As an autistic kid in a regular school, I did not always have the best time of my life. Some days, some kids would intentionally say something that I knew I would misinterpret, and then they would laugh at me. On other days, they would decide to ignore or avoid me, to the extent that I would have to eat lunch alone.
The older I became, though, the less I cared about my bullying schoolmates. I became engrossed in computers – particularly coding. The teachers were amazed at how fast I learned how to do that, considering it was challenging even for some computer teachers who studied it for years. They said it was an incredible gift that I could use for a money-making career in the future.
Although I believed my teachers, I did not initially think that my coding skills were too special. I merely got diagnosed with obsessive-compulsive disorder (OCD) no later than when my autism became known to everyone. It meant that I would not stop whenever I saw a messed-up area until I tidied it all up. This habit leaked to codes as I wanted to put everything in the correct order in one sitting.
Despite my sudden popularity as a rising coding expert – my teachers’ words, not mine – I still felt sad for days sometimes. My psychologist and therapist both said that they were because of the connection between OCD and depression.
Is depression a side effect of OCD?
Depression is often linked to obsessive-compulsive disorder (OCD) because the people who get diagnosed with the latter also show depressive symptoms. But, alas, no, depression is not a side effect of OCD.
Can OCD make you sad?
Yes, OCD can make you sad. After all, being obsessive-compulsive entails that you cannot always control your thoughts and actions even when you know that they are sometimes erratic or senseless.
How does OCD affect mental health?
As the term “obsessive-compulsive disorder” implies, OCD causes an individual to deal with obsession or compulsion all the time. It is technically challenging to control such urges, especially if they do not know how to do that.
How are OCD and anxiety-related?
OCD is often brought about by a person’s fear that something awful might happen if they don’t act whenever a particular order gets derailed.
What is the root cause of OCD?
OCD can be passed down through genes.
What happens if OCD is left untreated?
Untreated OCD can worsen to the extent that the sufferer may not function normally. In truth, approximately 1% of individuals diagnosed with OCD who have never received proper treatment or support have taken their lives.
Is OCD a severe mental illness?
Yes, OCD is considered a severe mental illness due to its debilitating effects.
Is OCD linked to autism?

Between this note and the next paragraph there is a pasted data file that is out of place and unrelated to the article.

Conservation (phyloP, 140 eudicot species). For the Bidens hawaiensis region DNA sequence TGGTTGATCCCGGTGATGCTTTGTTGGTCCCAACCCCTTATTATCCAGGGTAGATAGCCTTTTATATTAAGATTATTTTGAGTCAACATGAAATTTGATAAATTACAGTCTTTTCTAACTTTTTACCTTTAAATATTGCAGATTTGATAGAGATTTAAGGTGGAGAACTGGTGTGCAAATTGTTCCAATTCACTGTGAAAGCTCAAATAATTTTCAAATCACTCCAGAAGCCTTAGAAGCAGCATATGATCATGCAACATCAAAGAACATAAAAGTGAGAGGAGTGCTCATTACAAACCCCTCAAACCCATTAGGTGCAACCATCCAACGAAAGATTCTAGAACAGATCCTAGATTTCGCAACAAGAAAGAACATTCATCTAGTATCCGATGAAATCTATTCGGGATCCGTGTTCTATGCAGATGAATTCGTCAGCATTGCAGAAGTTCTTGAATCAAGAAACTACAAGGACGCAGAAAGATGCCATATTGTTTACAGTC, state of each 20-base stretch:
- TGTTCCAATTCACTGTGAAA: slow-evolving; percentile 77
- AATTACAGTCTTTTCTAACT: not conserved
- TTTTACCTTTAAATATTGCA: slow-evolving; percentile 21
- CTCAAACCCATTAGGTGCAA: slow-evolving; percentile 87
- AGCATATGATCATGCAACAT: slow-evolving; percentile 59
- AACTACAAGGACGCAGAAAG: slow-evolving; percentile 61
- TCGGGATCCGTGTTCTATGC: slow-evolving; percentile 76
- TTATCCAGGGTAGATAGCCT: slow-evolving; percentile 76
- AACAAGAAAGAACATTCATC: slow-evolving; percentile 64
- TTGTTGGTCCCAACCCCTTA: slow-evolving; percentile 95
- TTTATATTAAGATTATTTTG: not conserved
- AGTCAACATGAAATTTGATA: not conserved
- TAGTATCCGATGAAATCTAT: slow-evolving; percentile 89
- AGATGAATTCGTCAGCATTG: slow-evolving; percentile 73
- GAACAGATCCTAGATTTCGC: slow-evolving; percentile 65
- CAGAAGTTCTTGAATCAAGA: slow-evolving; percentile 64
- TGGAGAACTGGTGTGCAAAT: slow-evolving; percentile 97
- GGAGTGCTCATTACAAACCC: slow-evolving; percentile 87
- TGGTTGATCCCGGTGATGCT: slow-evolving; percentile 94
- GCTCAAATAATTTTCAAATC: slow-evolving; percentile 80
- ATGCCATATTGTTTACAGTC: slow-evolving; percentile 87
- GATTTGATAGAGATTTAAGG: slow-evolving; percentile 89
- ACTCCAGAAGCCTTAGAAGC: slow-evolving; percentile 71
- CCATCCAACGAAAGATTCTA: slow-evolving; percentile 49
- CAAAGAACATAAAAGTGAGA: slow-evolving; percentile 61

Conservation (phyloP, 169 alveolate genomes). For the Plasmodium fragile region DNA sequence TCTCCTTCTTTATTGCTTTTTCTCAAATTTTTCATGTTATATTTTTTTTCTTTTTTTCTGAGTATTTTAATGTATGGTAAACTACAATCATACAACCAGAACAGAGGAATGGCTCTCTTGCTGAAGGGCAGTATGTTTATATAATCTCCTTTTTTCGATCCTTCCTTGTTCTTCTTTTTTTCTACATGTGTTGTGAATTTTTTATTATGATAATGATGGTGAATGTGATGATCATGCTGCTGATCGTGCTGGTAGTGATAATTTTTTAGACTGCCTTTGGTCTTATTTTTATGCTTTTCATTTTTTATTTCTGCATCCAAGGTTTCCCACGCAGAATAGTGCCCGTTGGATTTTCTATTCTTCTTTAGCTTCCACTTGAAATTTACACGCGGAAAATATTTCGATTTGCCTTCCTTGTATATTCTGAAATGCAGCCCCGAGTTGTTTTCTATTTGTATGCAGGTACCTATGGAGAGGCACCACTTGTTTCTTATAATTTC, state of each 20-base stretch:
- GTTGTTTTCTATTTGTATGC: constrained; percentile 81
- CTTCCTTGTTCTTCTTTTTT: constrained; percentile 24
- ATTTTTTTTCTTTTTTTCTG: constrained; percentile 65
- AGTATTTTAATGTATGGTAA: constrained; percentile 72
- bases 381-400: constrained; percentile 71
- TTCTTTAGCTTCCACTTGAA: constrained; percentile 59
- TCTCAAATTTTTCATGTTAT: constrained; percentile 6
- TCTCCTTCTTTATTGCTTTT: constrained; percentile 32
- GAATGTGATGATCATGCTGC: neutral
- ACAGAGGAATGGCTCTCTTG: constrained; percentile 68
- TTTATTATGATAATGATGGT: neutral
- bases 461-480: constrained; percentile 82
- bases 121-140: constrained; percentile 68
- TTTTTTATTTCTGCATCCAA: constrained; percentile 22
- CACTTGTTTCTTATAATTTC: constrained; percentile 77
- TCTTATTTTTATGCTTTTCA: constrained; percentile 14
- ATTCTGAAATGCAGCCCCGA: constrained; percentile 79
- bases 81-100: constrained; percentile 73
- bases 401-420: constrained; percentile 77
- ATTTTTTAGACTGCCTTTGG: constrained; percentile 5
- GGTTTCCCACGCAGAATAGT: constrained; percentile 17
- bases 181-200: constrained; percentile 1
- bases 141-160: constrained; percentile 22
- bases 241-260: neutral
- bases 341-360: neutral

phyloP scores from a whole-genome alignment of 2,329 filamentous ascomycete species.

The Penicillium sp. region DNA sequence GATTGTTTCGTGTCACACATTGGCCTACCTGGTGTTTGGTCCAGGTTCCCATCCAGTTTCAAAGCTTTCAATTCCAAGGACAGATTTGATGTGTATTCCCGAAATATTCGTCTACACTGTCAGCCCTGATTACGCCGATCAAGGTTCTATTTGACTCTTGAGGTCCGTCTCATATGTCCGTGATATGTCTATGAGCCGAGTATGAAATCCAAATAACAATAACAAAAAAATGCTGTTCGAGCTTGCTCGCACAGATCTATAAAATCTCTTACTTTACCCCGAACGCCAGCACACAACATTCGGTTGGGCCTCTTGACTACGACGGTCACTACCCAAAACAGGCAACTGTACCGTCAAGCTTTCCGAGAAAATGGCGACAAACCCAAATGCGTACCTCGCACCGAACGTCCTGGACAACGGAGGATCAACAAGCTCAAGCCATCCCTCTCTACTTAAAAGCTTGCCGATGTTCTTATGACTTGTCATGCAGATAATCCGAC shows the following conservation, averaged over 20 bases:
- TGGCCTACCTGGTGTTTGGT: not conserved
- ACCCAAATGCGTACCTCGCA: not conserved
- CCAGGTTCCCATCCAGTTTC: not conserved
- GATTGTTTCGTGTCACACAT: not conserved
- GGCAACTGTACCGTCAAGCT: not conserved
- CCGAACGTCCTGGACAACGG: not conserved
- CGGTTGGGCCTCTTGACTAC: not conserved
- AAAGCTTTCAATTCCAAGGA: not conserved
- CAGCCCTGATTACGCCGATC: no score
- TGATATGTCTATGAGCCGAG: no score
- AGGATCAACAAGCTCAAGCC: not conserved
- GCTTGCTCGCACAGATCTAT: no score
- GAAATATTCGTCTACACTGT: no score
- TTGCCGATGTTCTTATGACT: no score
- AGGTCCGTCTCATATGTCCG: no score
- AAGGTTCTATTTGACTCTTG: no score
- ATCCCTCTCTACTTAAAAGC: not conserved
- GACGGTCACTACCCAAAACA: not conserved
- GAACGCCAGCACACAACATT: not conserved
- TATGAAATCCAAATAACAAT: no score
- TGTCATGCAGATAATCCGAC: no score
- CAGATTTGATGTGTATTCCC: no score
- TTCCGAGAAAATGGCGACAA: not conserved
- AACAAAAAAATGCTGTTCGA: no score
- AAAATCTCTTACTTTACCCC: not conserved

Yes, OCD and autism are often linked to each other, given that people in the spectrum tend to behave repetitively like compulsive and obsessive individuals do. Still, experts find it taxing to figure out the fine line that separates both disorders’ symptoms.
How do you calm down an OCD attack?
- Learn how to put your worries on hold. You will still deal with them, but you can show your dominance over them by choose when to do that.
- Try not to obsess over your obsessions. Instead, you should acknowledge your obsessive habits as you experience them so that you can tone them down and distract yourself from obsessing nonstop.
- Free yourself from obsessive thoughts by reminding yourself some – if not all – of your intrusive thoughts may be invalid. The process may be smoother when you use relaxation techniques.
- Create a small window for worrying during the day. Welcome, all the negative thoughts or emotions you may have a few minutes. But when the time is up, you need to let go of them and think positively.
- Desensitize yourself from your fears and worries by recording the words and listening to the clip repeatedly every day. The more you hear them, the less anxious you may feel.
- If all else fails, exposure to the things you fear the most may be an excellent idea. However, you should only do that in the presence of a loved one or mental health professional for your safety.
Does OCD get worse as you age?
Technically, no. OCD only worsens when you leave it untreated. If you keep on doing therapy as you grow old, the OCD symptoms may lessen.
What are the common warning signs of OCD?
- You are afraid of germ contamination or spreading.
- You cannot rest until you check the car or house locks a few times.
- You believe that things will go downhill for sure if you don’t follow a routine or make everything perfect.
- You love to organize objects or at least put them in symmetry.
- You find it almost impossible to throw out anything.
What are the four types of OCD?
- Forbidden thoughts
What is the best medicine for OCD and Anxiety?
Antidepressants are commonly given to individuals with OCD and anxiety. The specific medication depends on the conditions’ severity and the person’s pre-existing medical conditions.
Do I have OCD or GAD?
You have obsessive-compulsive disorder (OCD) if:
- You worry about a single thing nonstop.
- You feel stuck in a spiral loop.
- You experience compulsiveness.
You have a general anxiety disorder (GAD) if:
- You worry about various things all day long.
- You always feel frantic.
- You don’t experience compulsiveness.
Can someone with OCD fall in love?
Yes, someone with OCD can fall in love, even though the disorder may affect their neurological function and make the relationship quite challenging to maintain.
Having autism means that I still need to deal with some limitations that it brings, no matter how long I stay in therapy. For instance, I cannot always interpret others’ jokes or remarks. I had to ask my friend to explain what others deemed as funny, too. I also had depressed days, during which time I did not want to do anything – not even open my computer.
However, as I entered college and joined a computer program where all the teachers expected me to do was code day and night, I became happier than ever.